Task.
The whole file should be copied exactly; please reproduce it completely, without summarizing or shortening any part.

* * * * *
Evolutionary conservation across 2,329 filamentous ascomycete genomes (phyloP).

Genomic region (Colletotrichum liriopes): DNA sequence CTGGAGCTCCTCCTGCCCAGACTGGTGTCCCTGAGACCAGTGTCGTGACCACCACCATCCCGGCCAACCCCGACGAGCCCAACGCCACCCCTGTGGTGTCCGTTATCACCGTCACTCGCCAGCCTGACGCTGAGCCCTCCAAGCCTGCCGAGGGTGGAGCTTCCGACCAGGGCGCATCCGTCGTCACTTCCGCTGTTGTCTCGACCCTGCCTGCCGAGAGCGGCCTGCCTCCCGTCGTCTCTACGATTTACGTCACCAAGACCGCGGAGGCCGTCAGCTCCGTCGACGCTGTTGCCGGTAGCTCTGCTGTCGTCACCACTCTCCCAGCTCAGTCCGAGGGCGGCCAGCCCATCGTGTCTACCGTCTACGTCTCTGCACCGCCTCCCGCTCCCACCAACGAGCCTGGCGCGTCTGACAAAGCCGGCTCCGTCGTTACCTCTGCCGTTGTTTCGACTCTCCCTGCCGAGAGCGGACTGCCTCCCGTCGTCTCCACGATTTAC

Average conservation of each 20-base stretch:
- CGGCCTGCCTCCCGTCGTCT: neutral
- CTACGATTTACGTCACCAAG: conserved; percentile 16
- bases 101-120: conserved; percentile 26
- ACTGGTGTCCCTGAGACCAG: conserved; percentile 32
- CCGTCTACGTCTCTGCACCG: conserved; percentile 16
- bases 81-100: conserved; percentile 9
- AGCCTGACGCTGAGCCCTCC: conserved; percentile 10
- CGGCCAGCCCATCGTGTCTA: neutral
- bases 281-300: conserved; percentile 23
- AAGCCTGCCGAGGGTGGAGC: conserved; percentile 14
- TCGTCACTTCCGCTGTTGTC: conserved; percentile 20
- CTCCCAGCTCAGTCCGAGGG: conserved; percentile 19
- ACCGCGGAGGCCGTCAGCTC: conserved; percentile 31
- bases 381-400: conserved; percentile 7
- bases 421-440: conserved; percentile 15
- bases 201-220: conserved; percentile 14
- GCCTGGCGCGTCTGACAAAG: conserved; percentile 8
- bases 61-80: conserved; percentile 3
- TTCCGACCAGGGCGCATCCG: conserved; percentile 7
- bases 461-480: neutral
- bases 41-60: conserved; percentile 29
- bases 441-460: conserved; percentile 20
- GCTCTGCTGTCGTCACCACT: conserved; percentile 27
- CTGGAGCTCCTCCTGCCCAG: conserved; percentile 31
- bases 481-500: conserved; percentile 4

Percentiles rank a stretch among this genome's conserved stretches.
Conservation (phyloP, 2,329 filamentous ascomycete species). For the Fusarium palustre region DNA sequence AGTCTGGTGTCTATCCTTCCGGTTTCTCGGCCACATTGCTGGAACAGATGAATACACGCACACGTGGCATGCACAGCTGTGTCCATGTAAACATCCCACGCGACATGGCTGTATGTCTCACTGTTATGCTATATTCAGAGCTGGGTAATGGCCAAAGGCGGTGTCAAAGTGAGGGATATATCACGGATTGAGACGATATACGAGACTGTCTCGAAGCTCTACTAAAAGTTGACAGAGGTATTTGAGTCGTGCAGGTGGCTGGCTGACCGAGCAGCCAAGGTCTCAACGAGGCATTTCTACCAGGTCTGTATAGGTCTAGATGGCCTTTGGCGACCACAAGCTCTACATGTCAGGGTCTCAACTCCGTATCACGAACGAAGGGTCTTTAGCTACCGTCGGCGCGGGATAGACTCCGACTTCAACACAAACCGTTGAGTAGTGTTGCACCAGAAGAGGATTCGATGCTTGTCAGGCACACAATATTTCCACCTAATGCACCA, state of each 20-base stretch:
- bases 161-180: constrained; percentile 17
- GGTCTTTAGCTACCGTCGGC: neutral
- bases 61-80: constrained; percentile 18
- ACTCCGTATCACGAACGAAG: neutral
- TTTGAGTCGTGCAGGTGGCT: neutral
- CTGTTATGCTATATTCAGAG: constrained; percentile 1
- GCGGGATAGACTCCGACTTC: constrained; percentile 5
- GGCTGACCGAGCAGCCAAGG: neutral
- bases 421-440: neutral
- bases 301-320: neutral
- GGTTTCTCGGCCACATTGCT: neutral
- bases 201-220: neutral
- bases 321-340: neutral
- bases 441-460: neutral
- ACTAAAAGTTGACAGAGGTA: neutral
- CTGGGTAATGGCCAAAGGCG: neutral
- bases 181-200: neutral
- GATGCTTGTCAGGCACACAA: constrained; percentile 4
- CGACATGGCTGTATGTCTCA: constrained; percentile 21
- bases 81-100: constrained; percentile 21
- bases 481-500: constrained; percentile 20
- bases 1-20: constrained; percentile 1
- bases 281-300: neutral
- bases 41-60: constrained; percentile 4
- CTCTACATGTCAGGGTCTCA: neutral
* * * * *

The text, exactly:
Evolutionary conservation across 2,329 filamentous ascomycete genomes (phyloP).

Genomic region (Colletotrichum liriopes): DNA sequence CTGGAGCTCCTCCTGCCCAGACTGGTGTCCCTGAGACCAGTGTCGTGACCACCACCATCCCGGCCAACCCCGACGAGCCCAACGCCACCCCTGTGGTGTCCGTTATCACCGTCACTCGCCAGCCTGACGCTGAGCCCTCCAAGCCTGCCGAGGGTGGAGCTTCCGACCAGGGCGCATCCGTCGTCACTTCCGCTGTTGTCTCGACCCTGCCTGCCGAGAGCGGCCTGCCTCCCGTCGTCTCTACGATTTACGTCACCAAGACCGCGGAGGCCGTCAGCTCCGTCGACGCTGTTGCCGGTAGCTCTGCTGTCGTCACCACTCTCCCAGCTCAGTCCGAGGGCGGCCAGCCCATCGTGTCTACCGTCTACGTCTCTGCACCGCCTCCCGCTCCCACCAACGAGCCTGGCGCGTCTGACAAAGCCGGCTCCGTCGTTACCTCTGCCGTTGTTTCGACTCTCCCTGCCGAGAGCGGACTGCCTCCCGTCGTCTCCACGATTTAC

Average conservation of each 20-base stretch:
- CGGCCTGCCTCCCGTCGTCT: neutral
- CTACGATTTACGTCACCAAG: conserved; percentile 16
- bases 101-120: conserved; percentile 26
- ACTGGTGTCCCTGAGACCAG: conserved; percentile 32
- CCGTCTACGTCTCTGCACCG: conserved; percentile 16
- bases 81-100: conserved; percentile 9
- AGCCTGACGCTGAGCCCTCC: conserved; percentile 10
- CGGCCAGCCCATCGTGTCTA: neutral
- bases 281-300: conserved; percentile 23
- AAGCCTGCCGAGGGTGGAGC: conserved; percentile 14
- TCGTCACTTCCGCTGTTGTC: conserved; percentile 20
- CTCCCAGCTCAGTCCGAGGG: conserved; percentile 19
- ACCGCGGAGGCCGTCAGCTC: conserved; percentile 31
- bases 381-400: conserved; percentile 7
- bases 421-440: conserved; percentile 15
- bases 201-220: conserved; percentile 14
- GCCTGGCGCGTCTGACAAAG: conserved; percentile 8
- bases 61-80: conserved; percentile 3
- TTCCGACCAGGGCGCATCCG: conserved; percentile 7
- bases 461-480: neutral
- bases 41-60: conserved; percentile 29
- bases 441-460: conserved; percentile 20
- GCTCTGCTGTCGTCACCACT: conserved; percentile 27
- CTGGAGCTCCTCCTGCCCAG: conserved; percentile 31
- bases 481-500: conserved; percentile 4

Percentiles rank a stretch among this genome's conserved stretches.
Conservation (phyloP, 2,329 filamentous ascomycete species). For the Fusarium palustre region DNA sequence AGTCTGGTGTCTATCCTTCCGGTTTCTCGGCCACATTGCTGGAACAGATGAATACACGCACACGTGGCATGCACAGCTGTGTCCATGTAAACATCCCACGCGACATGGCTGTATGTCTCACTGTTATGCTATATTCAGAGCTGGGTAATGGCCAAAGGCGGTGTCAAAGTGAGGGATATATCACGGATTGAGACGATATACGAGACTGTCTCGAAGCTCTACTAAAAGTTGACAGAGGTATTTGAGTCGTGCAGGTGGCTGGCTGACCGAGCAGCCAAGGTCTCAACGAGGCATTTCTACCAGGTCTGTATAGGTCTAGATGGCCTTTGGCGACCACAAGCTCTACATGTCAGGGTCTCAACTCCGTATCACGAACGAAGGGTCTTTAGCTACCGTCGGCGCGGGATAGACTCCGACTTCAACACAAACCGTTGAGTAGTGTTGCACCAGAAGAGGATTCGATGCTTGTCAGGCACACAATATTTCCACCTAATGCACCA, state of each 20-base stretch:
- bases 161-180: constrained; percentile 17
- GGTCTTTAGCTACCGTCGGC: neutral
- bases 61-80: constrained; percentile 18
- ACTCCGTATCACGAACGAAG: neutral
- TTTGAGTCGTGCAGGTGGCT: neutral
- CTGTTATGCTATATTCAGAG: constrained; percentile 1
- GCGGGATAGACTCCGACTTC: constrained; percentile 5
- GGCTGACCGAGCAGCCAAGG: neutral
- bases 421-440: neutral
- bases 301-320: neutral
- GGTTTCTCGGCCACATTGCT: neutral
- bases 201-220: neutral
- bases 321-340: neutral
- bases 441-460: neutral
- ACTAAAAGTTGACAGAGGTA: neutral
- CTGGGTAATGGCCAAAGGCG: neutral
- bases 181-200: neutral
- GATGCTTGTCAGGCACACAA: constrained; percentile 4
- CGACATGGCTGTATGTCTCA: constrained; percentile 21
- bases 81-100: constrained; percentile 21
- bases 481-500: constrained; percentile 20
- bases 1-20: constrained; percentile 1
- bases 281-300: neutral
- bases 41-60: constrained; percentile 4
- CTCTACATGTCAGGGTCTCA: neutral